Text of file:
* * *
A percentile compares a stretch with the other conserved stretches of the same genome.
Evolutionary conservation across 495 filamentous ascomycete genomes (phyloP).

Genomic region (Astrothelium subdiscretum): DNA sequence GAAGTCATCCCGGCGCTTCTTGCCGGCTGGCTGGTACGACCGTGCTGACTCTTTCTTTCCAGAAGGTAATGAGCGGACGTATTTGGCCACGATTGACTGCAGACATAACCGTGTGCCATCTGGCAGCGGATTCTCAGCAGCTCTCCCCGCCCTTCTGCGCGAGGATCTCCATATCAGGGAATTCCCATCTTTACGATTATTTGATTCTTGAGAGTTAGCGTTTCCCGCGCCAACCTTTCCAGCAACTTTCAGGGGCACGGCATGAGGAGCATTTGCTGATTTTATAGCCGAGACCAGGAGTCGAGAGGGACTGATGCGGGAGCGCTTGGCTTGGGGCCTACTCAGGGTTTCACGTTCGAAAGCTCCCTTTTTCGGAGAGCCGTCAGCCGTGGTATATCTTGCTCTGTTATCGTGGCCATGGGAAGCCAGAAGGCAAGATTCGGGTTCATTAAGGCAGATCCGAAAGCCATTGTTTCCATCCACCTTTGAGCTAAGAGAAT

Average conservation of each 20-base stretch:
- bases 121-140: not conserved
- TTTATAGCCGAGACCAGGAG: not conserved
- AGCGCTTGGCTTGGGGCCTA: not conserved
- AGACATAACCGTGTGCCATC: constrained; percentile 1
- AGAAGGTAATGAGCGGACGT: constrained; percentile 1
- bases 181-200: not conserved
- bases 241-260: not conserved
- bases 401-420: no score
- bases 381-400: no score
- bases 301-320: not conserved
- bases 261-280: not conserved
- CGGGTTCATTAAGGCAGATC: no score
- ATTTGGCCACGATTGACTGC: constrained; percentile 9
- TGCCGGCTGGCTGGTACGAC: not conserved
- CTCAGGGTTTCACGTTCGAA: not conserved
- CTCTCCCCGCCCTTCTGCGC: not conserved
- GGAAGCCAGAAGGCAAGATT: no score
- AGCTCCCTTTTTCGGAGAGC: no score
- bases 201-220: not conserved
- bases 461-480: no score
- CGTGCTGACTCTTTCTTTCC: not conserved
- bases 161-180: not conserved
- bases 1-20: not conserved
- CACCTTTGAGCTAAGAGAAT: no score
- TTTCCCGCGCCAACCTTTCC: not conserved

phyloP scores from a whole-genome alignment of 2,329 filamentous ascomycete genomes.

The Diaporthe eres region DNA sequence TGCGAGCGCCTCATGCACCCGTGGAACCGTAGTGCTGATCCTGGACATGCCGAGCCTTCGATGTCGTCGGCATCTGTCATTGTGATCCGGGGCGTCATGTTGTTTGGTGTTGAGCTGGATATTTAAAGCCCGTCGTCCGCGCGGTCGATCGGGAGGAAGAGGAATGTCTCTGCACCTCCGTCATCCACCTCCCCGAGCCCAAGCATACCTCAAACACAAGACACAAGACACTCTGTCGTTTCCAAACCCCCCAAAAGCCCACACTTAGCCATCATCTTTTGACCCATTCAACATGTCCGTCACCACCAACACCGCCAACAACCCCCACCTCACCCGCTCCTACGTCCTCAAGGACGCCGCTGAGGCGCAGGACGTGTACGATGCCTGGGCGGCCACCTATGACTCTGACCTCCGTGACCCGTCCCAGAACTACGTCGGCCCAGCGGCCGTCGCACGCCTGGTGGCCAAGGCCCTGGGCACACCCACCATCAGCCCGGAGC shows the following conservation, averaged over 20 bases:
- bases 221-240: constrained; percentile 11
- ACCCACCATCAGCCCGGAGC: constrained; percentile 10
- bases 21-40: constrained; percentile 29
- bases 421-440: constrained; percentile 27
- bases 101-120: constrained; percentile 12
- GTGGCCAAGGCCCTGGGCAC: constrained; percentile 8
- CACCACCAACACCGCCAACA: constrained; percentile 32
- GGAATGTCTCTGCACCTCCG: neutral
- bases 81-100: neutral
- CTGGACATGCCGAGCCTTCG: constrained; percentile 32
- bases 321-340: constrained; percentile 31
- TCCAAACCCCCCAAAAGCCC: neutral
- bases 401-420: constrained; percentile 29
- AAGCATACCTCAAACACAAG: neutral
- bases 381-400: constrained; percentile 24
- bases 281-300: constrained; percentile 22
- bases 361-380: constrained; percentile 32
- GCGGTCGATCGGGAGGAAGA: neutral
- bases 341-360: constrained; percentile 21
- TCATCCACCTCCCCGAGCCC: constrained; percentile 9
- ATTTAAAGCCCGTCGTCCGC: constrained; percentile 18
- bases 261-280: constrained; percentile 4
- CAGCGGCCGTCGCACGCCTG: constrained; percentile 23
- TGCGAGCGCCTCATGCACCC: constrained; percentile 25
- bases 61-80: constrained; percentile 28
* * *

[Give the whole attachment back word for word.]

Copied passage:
A percentile compares a stretch with the other conserved stretches of the same genome.
Evolutionary conservation across 495 filamentous ascomycete genomes (phyloP).

Genomic region (Astrothelium subdiscretum): DNA sequence GAAGTCATCCCGGCGCTTCTTGCCGGCTGGCTGGTACGACCGTGCTGACTCTTTCTTTCCAGAAGGTAATGAGCGGACGTATTTGGCCACGATTGACTGCAGACATAACCGTGTGCCATCTGGCAGCGGATTCTCAGCAGCTCTCCCCGCCCTTCTGCGCGAGGATCTCCATATCAGGGAATTCCCATCTTTACGATTATTTGATTCTTGAGAGTTAGCGTTTCCCGCGCCAACCTTTCCAGCAACTTTCAGGGGCACGGCATGAGGAGCATTTGCTGATTTTATAGCCGAGACCAGGAGTCGAGAGGGACTGATGCGGGAGCGCTTGGCTTGGGGCCTACTCAGGGTTTCACGTTCGAAAGCTCCCTTTTTCGGAGAGCCGTCAGCCGTGGTATATCTTGCTCTGTTATCGTGGCCATGGGAAGCCAGAAGGCAAGATTCGGGTTCATTAAGGCAGATCCGAAAGCCATTGTTTCCATCCACCTTTGAGCTAAGAGAAT

Average conservation of each 20-base stretch:
- bases 121-140: not conserved
- TTTATAGCCGAGACCAGGAG: not conserved
- AGCGCTTGGCTTGGGGCCTA: not conserved
- AGACATAACCGTGTGCCATC: constrained; percentile 1
- AGAAGGTAATGAGCGGACGT: constrained; percentile 1
- bases 181-200: not conserved
- bases 241-260: not conserved
- bases 401-420: no score
- bases 381-400: no score
- bases 301-320: not conserved
- bases 261-280: not conserved
- CGGGTTCATTAAGGCAGATC: no score
- ATTTGGCCACGATTGACTGC: constrained; percentile 9
- TGCCGGCTGGCTGGTACGAC: not conserved
- CTCAGGGTTTCACGTTCGAA: not conserved
- CTCTCCCCGCCCTTCTGCGC: not conserved
- GGAAGCCAGAAGGCAAGATT: no score
- AGCTCCCTTTTTCGGAGAGC: no score
- bases 201-220: not conserved
- bases 461-480: no score
- CGTGCTGACTCTTTCTTTCC: not conserved
- bases 161-180: not conserved
- bases 1-20: not conserved
- CACCTTTGAGCTAAGAGAAT: no score
- TTTCCCGCGCCAACCTTTCC: not conserved

phyloP scores from a whole-genome alignment of 2,329 filamentous ascomycete genomes.

The Diaporthe eres region DNA sequence TGCGAGCGCCTCATGCACCCGTGGAACCGTAGTGCTGATCCTGGACATGCCGAGCCTTCGATGTCGTCGGCATCTGTCATTGTGATCCGGGGCGTCATGTTGTTTGGTGTTGAGCTGGATATTTAAAGCCCGTCGTCCGCGCGGTCGATCGGGAGGAAGAGGAATGTCTCTGCACCTCCGTCATCCACCTCCCCGAGCCCAAGCATACCTCAAACACAAGACACAAGACACTCTGTCGTTTCCAAACCCCCCAAAAGCCCACACTTAGCCATCATCTTTTGACCCATTCAACATGTCCGTCACCACCAACACCGCCAACAACCCCCACCTCACCCGCTCCTACGTCCTCAAGGACGCCGCTGAGGCGCAGGACGTGTACGATGCCTGGGCGGCCACCTATGACTCTGACCTCCGTGACCCGTCCCAGAACTACGTCGGCCCAGCGGCCGTCGCACGCCTGGTGGCCAAGGCCCTGGGCACACCCACCATCAGCCCGGAGC shows the following conservation, averaged over 20 bases:
- bases 221-240: constrained; percentile 11
- ACCCACCATCAGCCCGGAGC: constrained; percentile 10
- bases 21-40: constrained; percentile 29
- bases 421-440: constrained; percentile 27
- bases 101-120: constrained; percentile 12
- GTGGCCAAGGCCCTGGGCAC: constrained; percentile 8
- CACCACCAACACCGCCAACA: constrained; percentile 32
- GGAATGTCTCTGCACCTCCG: neutral
- bases 81-100: neutral
- CTGGACATGCCGAGCCTTCG: constrained; percentile 32
- bases 321-340: constrained; percentile 31
- TCCAAACCCCCCAAAAGCCC: neutral
- bases 401-420: constrained; percentile 29
- AAGCATACCTCAAACACAAG: neutral
- bases 381-400: constrained; percentile 24
- bases 281-300: constrained; percentile 22
- bases 361-380: constrained; percentile 32
- GCGGTCGATCGGGAGGAAGA: neutral
- bases 341-360: constrained; percentile 21
- TCATCCACCTCCCCGAGCCC: constrained; percentile 9
- ATTTAAAGCCCGTCGTCCGC: constrained; percentile 18
- bases 261-280: constrained; percentile 4
- CAGCGGCCGTCGCACGCCTG: constrained; percentile 23
- TGCGAGCGCCTCATGCACCC: constrained; percentile 25
- bases 61-80: constrained; percentile 28